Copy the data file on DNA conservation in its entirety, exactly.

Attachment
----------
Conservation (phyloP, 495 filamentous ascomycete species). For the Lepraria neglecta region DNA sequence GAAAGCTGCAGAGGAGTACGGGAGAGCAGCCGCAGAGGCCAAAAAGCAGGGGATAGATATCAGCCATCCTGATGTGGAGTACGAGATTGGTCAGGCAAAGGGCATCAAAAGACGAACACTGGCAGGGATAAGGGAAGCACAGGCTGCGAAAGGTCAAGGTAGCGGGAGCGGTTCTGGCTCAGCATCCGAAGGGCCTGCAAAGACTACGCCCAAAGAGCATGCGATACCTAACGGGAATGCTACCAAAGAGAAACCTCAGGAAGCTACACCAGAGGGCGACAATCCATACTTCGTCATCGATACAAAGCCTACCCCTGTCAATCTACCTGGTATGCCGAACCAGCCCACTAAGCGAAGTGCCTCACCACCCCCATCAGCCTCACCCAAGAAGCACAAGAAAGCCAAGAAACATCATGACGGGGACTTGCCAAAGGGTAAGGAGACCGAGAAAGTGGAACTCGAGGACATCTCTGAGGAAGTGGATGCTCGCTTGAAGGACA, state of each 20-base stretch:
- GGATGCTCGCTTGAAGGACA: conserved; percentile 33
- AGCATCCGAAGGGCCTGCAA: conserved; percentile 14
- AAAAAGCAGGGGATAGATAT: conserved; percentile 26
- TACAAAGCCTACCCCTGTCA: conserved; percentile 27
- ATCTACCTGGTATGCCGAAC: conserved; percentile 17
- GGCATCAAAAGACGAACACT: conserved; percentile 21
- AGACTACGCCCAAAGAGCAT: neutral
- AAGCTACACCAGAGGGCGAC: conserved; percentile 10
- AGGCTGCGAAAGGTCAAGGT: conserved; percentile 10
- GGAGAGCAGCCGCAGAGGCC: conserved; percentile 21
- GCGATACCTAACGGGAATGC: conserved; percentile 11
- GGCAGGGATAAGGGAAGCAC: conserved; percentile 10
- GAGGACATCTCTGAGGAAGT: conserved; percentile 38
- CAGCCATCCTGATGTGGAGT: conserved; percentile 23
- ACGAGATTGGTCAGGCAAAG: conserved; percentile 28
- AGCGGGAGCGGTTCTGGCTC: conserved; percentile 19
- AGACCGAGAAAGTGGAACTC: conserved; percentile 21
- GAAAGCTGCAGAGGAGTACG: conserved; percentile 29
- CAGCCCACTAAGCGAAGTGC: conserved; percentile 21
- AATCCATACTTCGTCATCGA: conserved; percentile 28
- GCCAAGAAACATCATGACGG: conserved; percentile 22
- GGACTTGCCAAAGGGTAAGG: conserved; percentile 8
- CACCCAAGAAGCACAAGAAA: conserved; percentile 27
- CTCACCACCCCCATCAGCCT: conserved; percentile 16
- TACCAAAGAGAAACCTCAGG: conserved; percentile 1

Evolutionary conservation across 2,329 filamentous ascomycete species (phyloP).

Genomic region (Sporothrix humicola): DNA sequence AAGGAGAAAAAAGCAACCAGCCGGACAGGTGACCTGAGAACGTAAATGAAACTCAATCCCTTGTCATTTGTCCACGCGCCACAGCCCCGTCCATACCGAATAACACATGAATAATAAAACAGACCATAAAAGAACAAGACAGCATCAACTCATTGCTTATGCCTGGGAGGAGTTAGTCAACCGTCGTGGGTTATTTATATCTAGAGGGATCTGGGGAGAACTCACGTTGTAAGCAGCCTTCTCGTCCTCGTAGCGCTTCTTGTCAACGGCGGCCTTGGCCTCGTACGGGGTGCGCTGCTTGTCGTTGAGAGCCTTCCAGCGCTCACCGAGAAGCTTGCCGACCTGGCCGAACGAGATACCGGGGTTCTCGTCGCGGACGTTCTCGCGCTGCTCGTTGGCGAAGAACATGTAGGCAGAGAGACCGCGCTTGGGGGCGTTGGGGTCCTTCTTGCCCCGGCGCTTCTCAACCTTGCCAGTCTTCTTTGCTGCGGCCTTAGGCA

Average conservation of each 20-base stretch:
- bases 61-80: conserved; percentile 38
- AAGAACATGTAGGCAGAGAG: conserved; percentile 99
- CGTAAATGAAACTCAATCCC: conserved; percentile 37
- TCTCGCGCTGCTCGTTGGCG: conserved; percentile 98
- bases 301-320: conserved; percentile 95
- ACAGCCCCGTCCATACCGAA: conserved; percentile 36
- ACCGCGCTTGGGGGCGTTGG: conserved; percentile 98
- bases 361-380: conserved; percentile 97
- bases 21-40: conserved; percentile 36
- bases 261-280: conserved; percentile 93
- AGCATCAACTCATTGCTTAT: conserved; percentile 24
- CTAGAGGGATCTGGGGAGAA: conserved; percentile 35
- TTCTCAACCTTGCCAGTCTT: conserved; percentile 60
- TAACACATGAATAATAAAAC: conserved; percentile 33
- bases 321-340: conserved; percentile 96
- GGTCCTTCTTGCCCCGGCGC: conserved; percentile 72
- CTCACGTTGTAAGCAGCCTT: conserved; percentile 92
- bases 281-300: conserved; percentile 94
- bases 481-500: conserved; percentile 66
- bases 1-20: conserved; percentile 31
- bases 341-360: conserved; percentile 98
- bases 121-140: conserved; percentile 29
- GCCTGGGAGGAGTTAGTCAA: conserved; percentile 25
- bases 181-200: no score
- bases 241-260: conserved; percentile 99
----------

Conservation (phyloP, 495 filamentous ascomycete species). For the Lepraria neglecta region DNA sequence GAAAGCTGCAGAGGAGTACGGGAGAGCAGCCGCAGAGGCCAAAAAGCAGGGGATAGATATCAGCCATCCTGATGTGGAGTACGAGATTGGTCAGGCAAAGGGCATCAAAAGACGAACACTGGCAGGGATAAGGGAAGCACAGGCTGCGAAAGGTCAAGGTAGCGGGAGCGGTTCTGGCTCAGCATCCGAAGGGCCTGCAAAGACTACGCCCAAAGAGCATGCGATACCTAACGGGAATGCTACCAAAGAGAAACCTCAGGAAGCTACACCAGAGGGCGACAATCCATACTTCGTCATCGATACAAAGCCTACCCCTGTCAATCTACCTGGTATGCCGAACCAGCCCACTAAGCGAAGTGCCTCACCACCCCCATCAGCCTCACCCAAGAAGCACAAGAAAGCCAAGAAACATCATGACGGGGACTTGCCAAAGGGTAAGGAGACCGAGAAAGTGGAACTCGAGGACATCTCTGAGGAAGTGGATGCTCGCTTGAAGGACA, state of each 20-base stretch:
- GGATGCTCGCTTGAAGGACA: conserved; percentile 33
- AGCATCCGAAGGGCCTGCAA: conserved; percentile 14
- AAAAAGCAGGGGATAGATAT: conserved; percentile 26
- TACAAAGCCTACCCCTGTCA: conserved; percentile 27
- ATCTACCTGGTATGCCGAAC: conserved; percentile 17
- GGCATCAAAAGACGAACACT: conserved; percentile 21
- AGACTACGCCCAAAGAGCAT: neutral
- AAGCTACACCAGAGGGCGAC: conserved; percentile 10
- AGGCTGCGAAAGGTCAAGGT: conserved; percentile 10
- GGAGAGCAGCCGCAGAGGCC: conserved; percentile 21
- GCGATACCTAACGGGAATGC: conserved; percentile 11
- GGCAGGGATAAGGGAAGCAC: conserved; percentile 10
- GAGGACATCTCTGAGGAAGT: conserved; percentile 38
- CAGCCATCCTGATGTGGAGT: conserved; percentile 23
- ACGAGATTGGTCAGGCAAAG: conserved; percentile 28
- AGCGGGAGCGGTTCTGGCTC: conserved; percentile 19
- AGACCGAGAAAGTGGAACTC: conserved; percentile 21
- GAAAGCTGCAGAGGAGTACG: conserved; percentile 29
- CAGCCCACTAAGCGAAGTGC: conserved; percentile 21
- AATCCATACTTCGTCATCGA: conserved; percentile 28
- GCCAAGAAACATCATGACGG: conserved; percentile 22
- GGACTTGCCAAAGGGTAAGG: conserved; percentile 8
- CACCCAAGAAGCACAAGAAA: conserved; percentile 27
- CTCACCACCCCCATCAGCCT: conserved; percentile 16
- TACCAAAGAGAAACCTCAGG: conserved; percentile 1

Evolutionary conservation across 2,329 filamentous ascomycete species (phyloP).

Genomic region (Sporothrix humicola): DNA sequence AAGGAGAAAAAAGCAACCAGCCGGACAGGTGACCTGAGAACGTAAATGAAACTCAATCCCTTGTCATTTGTCCACGCGCCACAGCCCCGTCCATACCGAATAACACATGAATAATAAAACAGACCATAAAAGAACAAGACAGCATCAACTCATTGCTTATGCCTGGGAGGAGTTAGTCAACCGTCGTGGGTTATTTATATCTAGAGGGATCTGGGGAGAACTCACGTTGTAAGCAGCCTTCTCGTCCTCGTAGCGCTTCTTGTCAACGGCGGCCTTGGCCTCGTACGGGGTGCGCTGCTTGTCGTTGAGAGCCTTCCAGCGCTCACCGAGAAGCTTGCCGACCTGGCCGAACGAGATACCGGGGTTCTCGTCGCGGACGTTCTCGCGCTGCTCGTTGGCGAAGAACATGTAGGCAGAGAGACCGCGCTTGGGGGCGTTGGGGTCCTTCTTGCCCCGGCGCTTCTCAACCTTGCCAGTCTTCTTTGCTGCGGCCTTAGGCA

Average conservation of each 20-base stretch:
- bases 61-80: conserved; percentile 38
- AAGAACATGTAGGCAGAGAG: conserved; percentile 99
- CGTAAATGAAACTCAATCCC: conserved; percentile 37
- TCTCGCGCTGCTCGTTGGCG: conserved; percentile 98
- bases 301-320: conserved; percentile 95
- ACAGCCCCGTCCATACCGAA: conserved; percentile 36
- ACCGCGCTTGGGGGCGTTGG: conserved; percentile 98
- bases 361-380: conserved; percentile 97
- bases 21-40: conserved; percentile 36
- bases 261-280: conserved; percentile 93
- AGCATCAACTCATTGCTTAT: conserved; percentile 24
- CTAGAGGGATCTGGGGAGAA: conserved; percentile 35
- TTCTCAACCTTGCCAGTCTT: conserved; percentile 60
- TAACACATGAATAATAAAAC: conserved; percentile 33
- bases 321-340: conserved; percentile 96
- GGTCCTTCTTGCCCCGGCGC: conserved; percentile 72
- CTCACGTTGTAAGCAGCCTT: conserved; percentile 92
- bases 281-300: conserved; percentile 94
- bases 481-500: conserved; percentile 66
- bases 1-20: conserved; percentile 31
- bases 341-360: conserved; percentile 98
- bases 121-140: conserved; percentile 29
- GCCTGGGAGGAGTTAGTCAA: conserved; percentile 25
- bases 181-200: no score
- bases 241-260: conserved; percentile 99